I’ve decided to invent my own krazy kalligrafi

That’s it! I’m through with all these debates on Philippine orthography, whether to use P or F. I’m inventing my own krazy kalligrafi! (Or is that kalligraphi?)

I mean, why should I be forced to follow a decision whether to use F as in Filipinas instead of P as in Pilipinas to reflect the faithful truth about our nationhood, or at least about its original name? Will genuine land reform and national industrialization proceed in earnest, and will we stand prouder in the eyes of other nations, if all 95 million Filipinos (or is that Pilipinos) agree to use F or P?

I mean, isn’t this issue rather like that of renaming the South China Sea as “West Philippine Sea,” as if the new name strengthens our claim on the disputed islands?

Doesn’t this fall into the same mindset of renaming the old National Disaster Coordinating Council into the longer, more tongue-twisting National Disaster Risk Reduction and Management Council? Or the old plain Presidential Press Office into the monstrous Presidential Communications Development and Strategic Planning Office?

Why are we so obsessed with renaming streets and parks and airports and offices and buildings and islands and seas anyway—often in ways that create more confusion than clarity? Now, we want the same quirky obsession applied to how our country’s name is spelled. Don’t our officials have anything better to do?

So instead of allowing myself to be sucked into a useless debate on whether to use P or F, let me rather go off-tangent and propose my own krackpot kalligraphi. Why choose between P and F when you can combine both into a new letter? After all, many Pinoys have a hard time distinguishing between the two letters anyway.

Krazy kalligrafi
That’s it. I’m through with all these debates on Philippine orthography, whether to use P or F. I’m inventing my own krazy kalligrafi! (Or is that kalligraphi?)

(To convince you of the genius lurking behind my newly invented letter, see photo above. There’s also a glimpse of my expert drawing hand holding a super-high-tech pen, gratuitously thrown in for good measure.)

So I’ve decided to make our lives easier by combining the two into just one letter, which name I have promulgated to be “pfew” although you could also pronounce it as “fee” and not be way off the mark. In my revolutionary alphabet, “pfew” will precede “p” and will be officially allowed to replace F and P when there is even a whiff of controversy on which letter to use.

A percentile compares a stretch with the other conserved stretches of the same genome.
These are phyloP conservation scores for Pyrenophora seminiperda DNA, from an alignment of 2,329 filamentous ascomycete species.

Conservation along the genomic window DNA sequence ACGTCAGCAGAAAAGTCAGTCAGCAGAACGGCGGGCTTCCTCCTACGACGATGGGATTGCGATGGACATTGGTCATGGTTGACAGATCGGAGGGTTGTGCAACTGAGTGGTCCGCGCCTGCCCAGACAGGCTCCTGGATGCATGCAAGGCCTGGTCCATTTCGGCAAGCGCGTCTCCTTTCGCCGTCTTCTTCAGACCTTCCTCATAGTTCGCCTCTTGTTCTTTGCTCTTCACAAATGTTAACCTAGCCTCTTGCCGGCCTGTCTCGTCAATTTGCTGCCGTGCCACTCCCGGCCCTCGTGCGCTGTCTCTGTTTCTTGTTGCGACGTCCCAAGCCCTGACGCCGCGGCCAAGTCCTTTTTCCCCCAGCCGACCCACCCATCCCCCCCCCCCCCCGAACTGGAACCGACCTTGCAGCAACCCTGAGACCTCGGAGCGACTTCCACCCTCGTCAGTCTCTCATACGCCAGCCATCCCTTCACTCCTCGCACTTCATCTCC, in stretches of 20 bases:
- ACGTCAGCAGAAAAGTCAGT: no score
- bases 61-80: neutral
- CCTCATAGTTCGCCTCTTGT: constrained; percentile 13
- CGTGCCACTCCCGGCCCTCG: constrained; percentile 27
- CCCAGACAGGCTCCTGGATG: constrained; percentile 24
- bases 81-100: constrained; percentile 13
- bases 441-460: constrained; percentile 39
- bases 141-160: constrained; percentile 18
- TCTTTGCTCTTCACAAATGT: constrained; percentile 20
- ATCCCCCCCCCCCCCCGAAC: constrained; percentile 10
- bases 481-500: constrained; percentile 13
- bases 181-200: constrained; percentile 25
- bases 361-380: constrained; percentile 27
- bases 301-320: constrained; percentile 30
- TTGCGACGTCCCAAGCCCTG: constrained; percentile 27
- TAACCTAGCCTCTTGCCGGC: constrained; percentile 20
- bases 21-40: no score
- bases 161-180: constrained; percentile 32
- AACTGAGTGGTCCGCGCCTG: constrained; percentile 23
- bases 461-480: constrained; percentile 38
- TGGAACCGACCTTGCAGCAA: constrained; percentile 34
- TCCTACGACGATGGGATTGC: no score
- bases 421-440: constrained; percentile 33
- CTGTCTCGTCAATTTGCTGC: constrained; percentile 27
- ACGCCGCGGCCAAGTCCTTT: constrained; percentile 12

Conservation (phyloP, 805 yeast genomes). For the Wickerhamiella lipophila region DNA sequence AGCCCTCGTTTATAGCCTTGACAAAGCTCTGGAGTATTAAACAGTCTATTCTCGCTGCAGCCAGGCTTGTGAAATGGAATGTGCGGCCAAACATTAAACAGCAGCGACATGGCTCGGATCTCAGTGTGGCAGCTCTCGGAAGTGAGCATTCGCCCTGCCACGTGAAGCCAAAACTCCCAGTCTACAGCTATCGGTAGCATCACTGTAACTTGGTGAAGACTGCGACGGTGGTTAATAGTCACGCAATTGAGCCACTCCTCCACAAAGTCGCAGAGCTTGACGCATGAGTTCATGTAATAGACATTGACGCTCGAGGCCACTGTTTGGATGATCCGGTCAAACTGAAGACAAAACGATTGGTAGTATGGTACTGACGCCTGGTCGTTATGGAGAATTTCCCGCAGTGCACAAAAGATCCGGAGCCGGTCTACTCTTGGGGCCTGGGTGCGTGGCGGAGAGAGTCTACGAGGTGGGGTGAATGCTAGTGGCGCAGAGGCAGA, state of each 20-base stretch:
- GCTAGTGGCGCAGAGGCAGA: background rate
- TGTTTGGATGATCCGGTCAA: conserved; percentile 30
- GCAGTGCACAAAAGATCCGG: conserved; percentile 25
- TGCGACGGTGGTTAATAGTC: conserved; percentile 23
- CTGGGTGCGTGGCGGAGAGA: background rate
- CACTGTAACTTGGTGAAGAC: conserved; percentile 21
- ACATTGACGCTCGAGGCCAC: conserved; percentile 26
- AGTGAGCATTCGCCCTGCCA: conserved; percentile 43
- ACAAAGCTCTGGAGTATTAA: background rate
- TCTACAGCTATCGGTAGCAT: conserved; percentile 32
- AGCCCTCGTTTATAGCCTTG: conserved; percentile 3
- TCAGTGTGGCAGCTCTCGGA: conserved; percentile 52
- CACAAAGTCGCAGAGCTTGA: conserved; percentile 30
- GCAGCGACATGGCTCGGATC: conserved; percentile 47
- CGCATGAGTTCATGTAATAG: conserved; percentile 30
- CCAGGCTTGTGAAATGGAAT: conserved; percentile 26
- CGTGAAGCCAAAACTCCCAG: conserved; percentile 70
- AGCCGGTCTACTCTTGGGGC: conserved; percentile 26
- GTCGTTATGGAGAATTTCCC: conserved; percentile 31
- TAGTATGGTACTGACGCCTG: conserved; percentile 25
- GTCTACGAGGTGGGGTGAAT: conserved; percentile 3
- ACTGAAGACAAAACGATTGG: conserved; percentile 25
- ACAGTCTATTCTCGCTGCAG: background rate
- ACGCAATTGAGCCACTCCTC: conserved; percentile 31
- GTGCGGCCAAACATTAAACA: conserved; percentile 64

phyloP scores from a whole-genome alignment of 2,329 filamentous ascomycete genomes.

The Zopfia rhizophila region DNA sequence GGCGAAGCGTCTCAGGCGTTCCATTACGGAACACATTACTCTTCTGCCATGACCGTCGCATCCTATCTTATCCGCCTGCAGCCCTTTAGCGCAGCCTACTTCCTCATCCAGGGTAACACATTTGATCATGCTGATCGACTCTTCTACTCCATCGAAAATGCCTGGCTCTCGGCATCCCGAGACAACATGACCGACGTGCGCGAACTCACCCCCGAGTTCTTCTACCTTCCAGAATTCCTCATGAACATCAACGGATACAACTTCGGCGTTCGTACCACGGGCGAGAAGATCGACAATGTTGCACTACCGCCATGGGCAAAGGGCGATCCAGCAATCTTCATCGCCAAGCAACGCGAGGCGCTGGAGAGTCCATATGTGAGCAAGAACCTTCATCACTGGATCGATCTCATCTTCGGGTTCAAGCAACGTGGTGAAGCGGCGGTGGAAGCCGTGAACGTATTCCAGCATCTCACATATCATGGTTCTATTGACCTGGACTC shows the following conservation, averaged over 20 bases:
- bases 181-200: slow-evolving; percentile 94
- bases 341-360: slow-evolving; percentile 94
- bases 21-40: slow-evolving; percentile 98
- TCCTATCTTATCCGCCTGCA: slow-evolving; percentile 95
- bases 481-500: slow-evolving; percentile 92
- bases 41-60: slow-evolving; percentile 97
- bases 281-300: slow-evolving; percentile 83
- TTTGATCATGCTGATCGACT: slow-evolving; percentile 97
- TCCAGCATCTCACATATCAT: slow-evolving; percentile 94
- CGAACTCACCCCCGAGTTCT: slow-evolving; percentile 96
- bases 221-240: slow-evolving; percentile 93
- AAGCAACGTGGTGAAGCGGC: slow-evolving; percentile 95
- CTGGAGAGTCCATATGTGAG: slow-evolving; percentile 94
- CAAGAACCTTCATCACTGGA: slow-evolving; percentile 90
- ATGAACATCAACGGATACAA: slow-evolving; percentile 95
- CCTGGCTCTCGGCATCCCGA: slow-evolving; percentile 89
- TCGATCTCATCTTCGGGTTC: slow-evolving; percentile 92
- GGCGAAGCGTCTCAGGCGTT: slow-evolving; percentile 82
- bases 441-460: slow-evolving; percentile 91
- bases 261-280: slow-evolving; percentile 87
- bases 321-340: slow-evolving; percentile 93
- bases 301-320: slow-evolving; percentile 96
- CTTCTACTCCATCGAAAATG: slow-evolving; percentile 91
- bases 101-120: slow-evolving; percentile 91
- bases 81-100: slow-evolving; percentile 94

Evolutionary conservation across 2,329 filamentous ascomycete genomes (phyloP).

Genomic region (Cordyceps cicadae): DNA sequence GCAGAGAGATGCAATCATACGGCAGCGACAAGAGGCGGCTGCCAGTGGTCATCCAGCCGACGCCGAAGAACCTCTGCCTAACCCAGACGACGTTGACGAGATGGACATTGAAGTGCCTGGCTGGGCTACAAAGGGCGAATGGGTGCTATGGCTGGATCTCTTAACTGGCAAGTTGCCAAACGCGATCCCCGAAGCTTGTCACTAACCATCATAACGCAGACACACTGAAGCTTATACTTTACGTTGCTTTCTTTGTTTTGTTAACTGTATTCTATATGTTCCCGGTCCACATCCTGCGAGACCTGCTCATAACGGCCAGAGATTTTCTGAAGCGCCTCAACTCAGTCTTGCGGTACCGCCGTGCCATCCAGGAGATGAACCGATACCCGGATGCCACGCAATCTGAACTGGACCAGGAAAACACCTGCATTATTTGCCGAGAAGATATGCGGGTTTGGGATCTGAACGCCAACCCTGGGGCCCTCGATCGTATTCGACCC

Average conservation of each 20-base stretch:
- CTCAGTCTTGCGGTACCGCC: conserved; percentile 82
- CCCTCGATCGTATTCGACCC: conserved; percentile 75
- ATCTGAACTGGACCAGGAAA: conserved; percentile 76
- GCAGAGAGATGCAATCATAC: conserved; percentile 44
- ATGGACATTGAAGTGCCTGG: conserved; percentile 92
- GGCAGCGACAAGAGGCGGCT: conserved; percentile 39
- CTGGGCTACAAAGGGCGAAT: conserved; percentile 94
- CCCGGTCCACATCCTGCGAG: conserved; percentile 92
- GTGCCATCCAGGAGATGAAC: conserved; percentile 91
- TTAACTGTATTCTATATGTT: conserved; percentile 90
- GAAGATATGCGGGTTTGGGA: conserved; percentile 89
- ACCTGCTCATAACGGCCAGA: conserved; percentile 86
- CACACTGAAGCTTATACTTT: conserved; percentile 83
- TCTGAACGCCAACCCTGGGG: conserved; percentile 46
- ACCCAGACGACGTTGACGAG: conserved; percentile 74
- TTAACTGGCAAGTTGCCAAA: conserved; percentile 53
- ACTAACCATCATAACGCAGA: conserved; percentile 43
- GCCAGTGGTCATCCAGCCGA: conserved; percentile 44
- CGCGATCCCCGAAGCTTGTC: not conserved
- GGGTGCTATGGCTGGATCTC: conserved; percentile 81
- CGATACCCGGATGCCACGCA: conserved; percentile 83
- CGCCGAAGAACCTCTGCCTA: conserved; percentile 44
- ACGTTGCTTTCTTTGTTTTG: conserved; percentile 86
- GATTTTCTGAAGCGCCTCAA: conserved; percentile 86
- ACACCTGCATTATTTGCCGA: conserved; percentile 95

And while we’re at it, may I also introduce the inverted “e” (long known to linguists as the “schwa”), which we Filipinos and other Austronesian speakers will find very convenient whenever we’re in doubt whether to use E or I or A or O. How to spell Tagalized “uncle”? Is it “angkal” or “angkel” or “angkol”? Just use “schwa” and be done with it.

I’m on a roll, so let me finish with the “desharp” symbol (which looks like the musical symbol that switches off sharps, and is technically called a “natural”). It can stand for either D or R, or even L occasionally. Have you ever been stumped by the huge problem of whether to spell some word “din” or “rin”? “Paladin” or “palarin”? “Makikidaan po dito” or “makikiraan po rito”? “Danaw” or “lanaw” or “ranaw”? There are strict rules for these. But what if you always forget, and don’t have time to consult your favorite (or is that peyborit) Pilipino language bible? Then just use the all-purpose “desharp” and be done with it.

schwa and natural
Schwa and natural, more of my krazy kalligrafi.

I have a dozen more practical suggestions on how to reform the Filipino (or is it Pilipino?) alphabet. But you get the idea. The key is in using krazy kalligrafi, which will not look so krazy after a century or two of adopting and commonly using it.#

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